Immigration agency confronts federal employment suit

On Behalf of | Aug 28, 2012 | Sexual Harassment |

Indiana residents will be interested to learn that a recently lawsuit is taking a look at the nation’s Immigration and Customs Enforcement agency. The suit was filed by a federal immigration senior official. The official, a male, claims that he is the victim of longstanding discrimination and sexual harassment within the workplace. The sole defendant in the filing is Janet Napolitano, secretary of Homeland Security.

According to the suit, the plaintiff was removed from an upper management position in the agency so that a woman, whom he claims was not as well qualified as he, could have the slot. In addition, he claims that the agency’s female chief of staff regularly engaged in ‘sexually offensive behavior’ that created a discriminatory work environment for male employees. That claim is under internal review, and the chief of staff has stepped down from her position voluntarily to await the outcome of the investigation.

The union for more than 7,000 customs enforcement agents has been openly critical of the director of the agency, and recently posted an online petition asking members and the public to support ICE officers who are ‘upholding the law.’ While the petition does not specifically mention this suit or the official who filed it, it has garnered a great deal of public attention. There are over 55,000 online signatures.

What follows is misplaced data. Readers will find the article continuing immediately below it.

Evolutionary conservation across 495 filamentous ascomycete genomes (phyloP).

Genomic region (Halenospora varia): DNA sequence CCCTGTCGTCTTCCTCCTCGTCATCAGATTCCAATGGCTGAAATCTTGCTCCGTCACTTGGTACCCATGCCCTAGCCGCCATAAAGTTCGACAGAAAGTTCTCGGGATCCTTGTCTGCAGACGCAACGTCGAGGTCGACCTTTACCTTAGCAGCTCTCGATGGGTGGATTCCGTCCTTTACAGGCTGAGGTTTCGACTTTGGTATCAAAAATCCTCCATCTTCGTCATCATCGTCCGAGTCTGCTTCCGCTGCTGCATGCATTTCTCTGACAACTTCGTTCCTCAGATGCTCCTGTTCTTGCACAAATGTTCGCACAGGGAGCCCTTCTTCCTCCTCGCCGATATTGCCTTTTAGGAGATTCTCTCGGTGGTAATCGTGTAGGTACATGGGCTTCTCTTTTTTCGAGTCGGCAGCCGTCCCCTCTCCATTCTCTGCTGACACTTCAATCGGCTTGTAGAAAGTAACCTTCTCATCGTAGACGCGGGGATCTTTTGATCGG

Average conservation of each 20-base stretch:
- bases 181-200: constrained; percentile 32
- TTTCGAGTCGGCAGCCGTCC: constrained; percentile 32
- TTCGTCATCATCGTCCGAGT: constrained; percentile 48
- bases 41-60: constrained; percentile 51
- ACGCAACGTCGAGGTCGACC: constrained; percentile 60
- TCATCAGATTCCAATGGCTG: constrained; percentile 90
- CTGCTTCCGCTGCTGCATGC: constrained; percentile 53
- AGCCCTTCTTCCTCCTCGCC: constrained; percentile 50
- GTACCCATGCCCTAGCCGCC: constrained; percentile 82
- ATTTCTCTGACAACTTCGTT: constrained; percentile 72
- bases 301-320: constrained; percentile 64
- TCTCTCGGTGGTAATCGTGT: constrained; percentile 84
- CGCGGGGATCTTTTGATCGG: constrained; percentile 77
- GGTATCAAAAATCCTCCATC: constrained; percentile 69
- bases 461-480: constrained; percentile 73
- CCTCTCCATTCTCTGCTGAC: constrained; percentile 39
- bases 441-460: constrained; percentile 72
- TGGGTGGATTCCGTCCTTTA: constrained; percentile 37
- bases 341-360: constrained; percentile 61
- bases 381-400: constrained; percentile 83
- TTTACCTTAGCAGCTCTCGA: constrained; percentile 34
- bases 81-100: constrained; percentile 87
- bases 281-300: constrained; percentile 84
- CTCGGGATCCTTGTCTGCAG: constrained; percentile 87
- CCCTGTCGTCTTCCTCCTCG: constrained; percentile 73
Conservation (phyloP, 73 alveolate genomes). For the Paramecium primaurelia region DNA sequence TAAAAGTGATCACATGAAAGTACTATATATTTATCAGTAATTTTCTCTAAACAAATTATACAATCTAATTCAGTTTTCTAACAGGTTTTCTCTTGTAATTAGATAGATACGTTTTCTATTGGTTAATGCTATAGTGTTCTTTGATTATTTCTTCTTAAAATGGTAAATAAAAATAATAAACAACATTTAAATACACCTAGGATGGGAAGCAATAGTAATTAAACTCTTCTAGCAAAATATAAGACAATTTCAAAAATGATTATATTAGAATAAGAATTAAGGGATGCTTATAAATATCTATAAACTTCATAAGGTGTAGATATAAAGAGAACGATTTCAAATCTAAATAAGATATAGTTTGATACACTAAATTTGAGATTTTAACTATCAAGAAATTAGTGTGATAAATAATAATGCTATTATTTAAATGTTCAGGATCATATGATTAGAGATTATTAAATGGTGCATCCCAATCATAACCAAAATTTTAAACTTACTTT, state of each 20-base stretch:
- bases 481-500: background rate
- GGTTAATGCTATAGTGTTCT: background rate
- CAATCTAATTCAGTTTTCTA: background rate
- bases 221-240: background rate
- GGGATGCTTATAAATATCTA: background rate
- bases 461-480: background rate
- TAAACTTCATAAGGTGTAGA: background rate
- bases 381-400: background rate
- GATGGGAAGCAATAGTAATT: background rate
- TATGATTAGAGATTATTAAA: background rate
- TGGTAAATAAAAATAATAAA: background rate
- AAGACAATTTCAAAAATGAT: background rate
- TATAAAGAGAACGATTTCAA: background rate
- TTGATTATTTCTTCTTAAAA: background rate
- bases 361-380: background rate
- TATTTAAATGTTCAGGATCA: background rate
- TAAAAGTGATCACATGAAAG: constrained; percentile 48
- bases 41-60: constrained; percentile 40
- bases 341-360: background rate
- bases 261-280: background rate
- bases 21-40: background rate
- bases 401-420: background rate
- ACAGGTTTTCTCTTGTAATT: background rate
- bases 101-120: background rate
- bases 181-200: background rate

Ultimately, the lawsuit claims that the workplace was turned into ‘a frat house-type atmosphere’ that led to humiliation and intimidation of male employees. The agency has stated that they will ‘respond strongly’ to the allegations in court. The suit is asking for lost wages, an unpaid relocation bonus and $335,000 in moving expenses.

This case demonstrates that sexual harassment and discrimination can occur at all levels of employment. In addition, the victims of such mistreatment are not always female. Anyone who feels that they have been subjected to similar types of treatment within the workplace may benefit from exploring their options for legal recourse in the matter.

Source: The New York Times, “Immigration Agency Accused of Bias Against Men,” Kirk Semple, Aug. 21, 2012


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